“Well sure she’d have access to Sere’s account,” Slide pointed out in Q’s defense, “She and Sere are always together. But I never got the impression she wanted to harm Dr. Cael.”
“Harm? No. But she’s told me many times that Gunnar should be asked to retire. She thinks his slipped deadlines and sloppier projects reflect poorly on us and could put the continuation of our funding into jeopardy.”
That was news to Slide. Well… actually now that they thought about it Q did often treat the older doctor like he was past his prime. She was never outright mean to him, but did seem somewhat embarrassed that he was her superior.
“I told her that we’re out here to get away from deadlines and mandates,” Doctor Hydrega continued, “We’re here to discover and experiment in the service of humankind, not in the service of profits or politics or timetables.” She grinned bitterly. “Mostly anyway. Dr. Algieba still had to work to keep the lights on.”
“I thought mechanical devices were Reya’s responsibility,” Nessari pondered aloud. She saw the familiar grin on Slide’s face and touched a vibrant hand to her false face. “Oh shoot. It’s another one of your–”
“Idioms, yeah,” Slide finished, “Meaning, in this case, to keep our funding available.”
“Another deal with the devil,” Hydrega sighed, “She was never supposed to be here. I had picked a nice dendrologist from the list of applicants, had verbally given her the job and began preparing her lab space, when Terran Intelligence suddenly changed the terms of our arrangement yet again. I had to hire Dr. Algieba, no way around it, but she’d take on all the government and corporate project work leaving Gunnar and I to our own devices. When I was hesitant to accept, they threw in funding for another lab assistant as well.”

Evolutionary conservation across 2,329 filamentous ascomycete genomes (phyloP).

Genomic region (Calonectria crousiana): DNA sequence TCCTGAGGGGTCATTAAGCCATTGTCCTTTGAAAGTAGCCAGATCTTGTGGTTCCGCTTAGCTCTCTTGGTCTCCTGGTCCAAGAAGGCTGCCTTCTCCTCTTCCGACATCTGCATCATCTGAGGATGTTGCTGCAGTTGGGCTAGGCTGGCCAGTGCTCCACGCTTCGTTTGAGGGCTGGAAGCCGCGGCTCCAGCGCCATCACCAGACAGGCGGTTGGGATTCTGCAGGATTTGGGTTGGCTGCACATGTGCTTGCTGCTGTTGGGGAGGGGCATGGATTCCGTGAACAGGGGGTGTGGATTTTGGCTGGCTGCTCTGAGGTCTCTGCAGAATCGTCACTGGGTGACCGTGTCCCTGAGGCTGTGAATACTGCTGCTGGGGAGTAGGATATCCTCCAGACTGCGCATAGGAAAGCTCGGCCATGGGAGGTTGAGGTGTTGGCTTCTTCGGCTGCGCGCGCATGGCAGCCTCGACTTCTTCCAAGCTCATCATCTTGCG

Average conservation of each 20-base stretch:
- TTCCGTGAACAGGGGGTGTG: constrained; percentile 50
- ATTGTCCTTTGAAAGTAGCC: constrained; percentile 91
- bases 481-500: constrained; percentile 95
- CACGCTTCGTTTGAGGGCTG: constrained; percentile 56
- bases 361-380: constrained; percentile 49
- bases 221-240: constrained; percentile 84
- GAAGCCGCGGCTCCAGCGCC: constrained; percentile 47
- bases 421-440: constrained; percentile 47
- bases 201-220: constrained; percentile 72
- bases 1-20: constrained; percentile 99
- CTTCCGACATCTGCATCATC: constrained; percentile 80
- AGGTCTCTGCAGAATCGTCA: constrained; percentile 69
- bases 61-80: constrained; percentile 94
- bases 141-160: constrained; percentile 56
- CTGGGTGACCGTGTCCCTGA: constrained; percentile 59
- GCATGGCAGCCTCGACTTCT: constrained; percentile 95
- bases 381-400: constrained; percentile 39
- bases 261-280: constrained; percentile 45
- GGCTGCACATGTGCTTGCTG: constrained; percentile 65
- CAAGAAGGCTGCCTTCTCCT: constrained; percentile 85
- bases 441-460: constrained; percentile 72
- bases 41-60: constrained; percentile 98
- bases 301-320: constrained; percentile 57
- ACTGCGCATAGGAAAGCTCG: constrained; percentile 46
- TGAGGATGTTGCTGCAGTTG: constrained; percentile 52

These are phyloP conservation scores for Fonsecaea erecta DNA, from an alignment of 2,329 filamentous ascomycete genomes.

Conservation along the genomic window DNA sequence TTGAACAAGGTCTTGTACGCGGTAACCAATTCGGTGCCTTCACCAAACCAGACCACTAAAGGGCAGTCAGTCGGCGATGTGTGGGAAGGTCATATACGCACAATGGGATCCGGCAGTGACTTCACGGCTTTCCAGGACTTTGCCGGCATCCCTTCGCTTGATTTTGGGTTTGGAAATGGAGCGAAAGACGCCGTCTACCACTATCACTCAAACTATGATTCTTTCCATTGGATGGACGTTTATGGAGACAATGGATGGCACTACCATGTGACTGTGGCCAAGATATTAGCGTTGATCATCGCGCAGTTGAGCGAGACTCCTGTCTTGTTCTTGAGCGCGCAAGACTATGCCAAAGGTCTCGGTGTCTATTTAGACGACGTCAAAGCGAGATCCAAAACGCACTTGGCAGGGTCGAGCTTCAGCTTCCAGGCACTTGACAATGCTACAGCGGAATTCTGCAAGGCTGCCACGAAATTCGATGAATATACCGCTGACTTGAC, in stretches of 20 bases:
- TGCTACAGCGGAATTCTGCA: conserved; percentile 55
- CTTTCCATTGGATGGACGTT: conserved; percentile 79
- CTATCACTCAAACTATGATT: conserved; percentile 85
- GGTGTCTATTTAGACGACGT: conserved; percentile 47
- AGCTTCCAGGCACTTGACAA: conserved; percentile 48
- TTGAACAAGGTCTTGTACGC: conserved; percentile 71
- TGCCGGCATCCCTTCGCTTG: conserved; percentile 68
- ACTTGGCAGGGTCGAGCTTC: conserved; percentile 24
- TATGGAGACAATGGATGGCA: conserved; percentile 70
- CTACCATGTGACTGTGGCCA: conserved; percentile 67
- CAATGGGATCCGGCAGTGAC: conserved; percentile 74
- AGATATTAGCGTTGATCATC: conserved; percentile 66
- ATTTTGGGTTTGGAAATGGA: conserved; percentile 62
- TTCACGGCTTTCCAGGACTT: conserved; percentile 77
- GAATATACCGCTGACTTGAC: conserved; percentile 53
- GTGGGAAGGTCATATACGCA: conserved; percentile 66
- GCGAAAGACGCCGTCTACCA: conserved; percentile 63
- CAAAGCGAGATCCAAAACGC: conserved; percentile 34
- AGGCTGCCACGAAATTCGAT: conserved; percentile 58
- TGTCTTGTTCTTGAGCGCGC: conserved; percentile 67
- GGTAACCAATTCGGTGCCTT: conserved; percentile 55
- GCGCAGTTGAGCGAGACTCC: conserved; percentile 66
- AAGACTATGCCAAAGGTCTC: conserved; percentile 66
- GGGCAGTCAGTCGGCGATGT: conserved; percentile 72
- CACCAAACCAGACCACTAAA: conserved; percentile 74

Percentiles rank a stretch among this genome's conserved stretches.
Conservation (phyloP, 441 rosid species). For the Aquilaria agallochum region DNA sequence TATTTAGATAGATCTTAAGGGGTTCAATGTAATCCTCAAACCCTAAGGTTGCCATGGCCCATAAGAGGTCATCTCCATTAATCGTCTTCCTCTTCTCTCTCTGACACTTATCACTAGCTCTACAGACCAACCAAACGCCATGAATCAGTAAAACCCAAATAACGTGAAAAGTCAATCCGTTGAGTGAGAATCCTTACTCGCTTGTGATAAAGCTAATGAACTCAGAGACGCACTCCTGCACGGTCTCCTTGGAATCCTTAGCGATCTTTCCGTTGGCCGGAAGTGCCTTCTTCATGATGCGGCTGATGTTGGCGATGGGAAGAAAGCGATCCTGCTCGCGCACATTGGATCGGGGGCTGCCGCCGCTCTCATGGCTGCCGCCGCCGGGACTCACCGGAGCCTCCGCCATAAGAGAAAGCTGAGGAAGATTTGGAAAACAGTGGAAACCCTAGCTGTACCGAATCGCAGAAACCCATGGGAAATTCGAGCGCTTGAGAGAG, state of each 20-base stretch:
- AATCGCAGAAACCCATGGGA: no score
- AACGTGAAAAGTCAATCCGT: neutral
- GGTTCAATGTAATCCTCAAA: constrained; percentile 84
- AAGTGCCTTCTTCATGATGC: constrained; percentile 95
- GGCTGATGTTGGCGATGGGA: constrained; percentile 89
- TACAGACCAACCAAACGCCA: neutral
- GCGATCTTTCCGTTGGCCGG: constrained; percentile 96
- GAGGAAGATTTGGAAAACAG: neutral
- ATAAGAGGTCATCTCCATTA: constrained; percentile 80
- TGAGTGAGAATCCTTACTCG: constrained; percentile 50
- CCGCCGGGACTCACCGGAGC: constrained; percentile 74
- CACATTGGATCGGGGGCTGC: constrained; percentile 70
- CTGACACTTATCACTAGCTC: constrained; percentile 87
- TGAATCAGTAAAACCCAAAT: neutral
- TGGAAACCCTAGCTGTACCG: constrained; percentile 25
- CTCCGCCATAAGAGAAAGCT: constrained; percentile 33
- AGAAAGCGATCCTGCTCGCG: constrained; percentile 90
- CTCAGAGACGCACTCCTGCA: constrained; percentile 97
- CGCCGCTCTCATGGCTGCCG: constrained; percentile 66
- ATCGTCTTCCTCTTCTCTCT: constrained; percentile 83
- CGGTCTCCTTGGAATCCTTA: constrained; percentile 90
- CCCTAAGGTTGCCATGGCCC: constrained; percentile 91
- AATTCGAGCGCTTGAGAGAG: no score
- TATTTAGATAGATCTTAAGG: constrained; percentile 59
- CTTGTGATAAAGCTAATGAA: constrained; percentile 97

“Why her?” Polanis’s eyes narrowed suspiciously.
“I have no idea. I assumed it was nepotism, that she had a relative or friend high up in the Terran government and that due to her temperament she had a hard time finding work elsewhere. Given the recent revelations about her identity…” She let her thought trail off.
“What?” Nessari’s eagerness was reflected in a wave of luminescent blooms.
“I don’t know for sure. Maybe it still was an act of nepotism. What better place to hide a former Affini captive than out here in the middle of nowhere?”
“She wasn’t a– “ Nessari interrupted, a hurt look on her face. Dr. Hydrega was quick to reframe the statement.
“Sorry, an Affini visitor. There’s a stigma around the few cases of Terrans that have been rescue– recovered from Affini ships. People wonder if those who return can be trusted. Maybe that’s why she was out here under a new name. It’s a place she can be out of the way, where she can continue working, and where Terran Intelligence can keep an eye on her with weekly updates. All with none of us ever knowing that she was a previous… visitor.”
“This still fails to answer who has been continuing work on the bioweapon.” Polanis tapped a string of thorns on the table to emphasize her words.
“I told you, no one has. Not to my knowledge, at least.”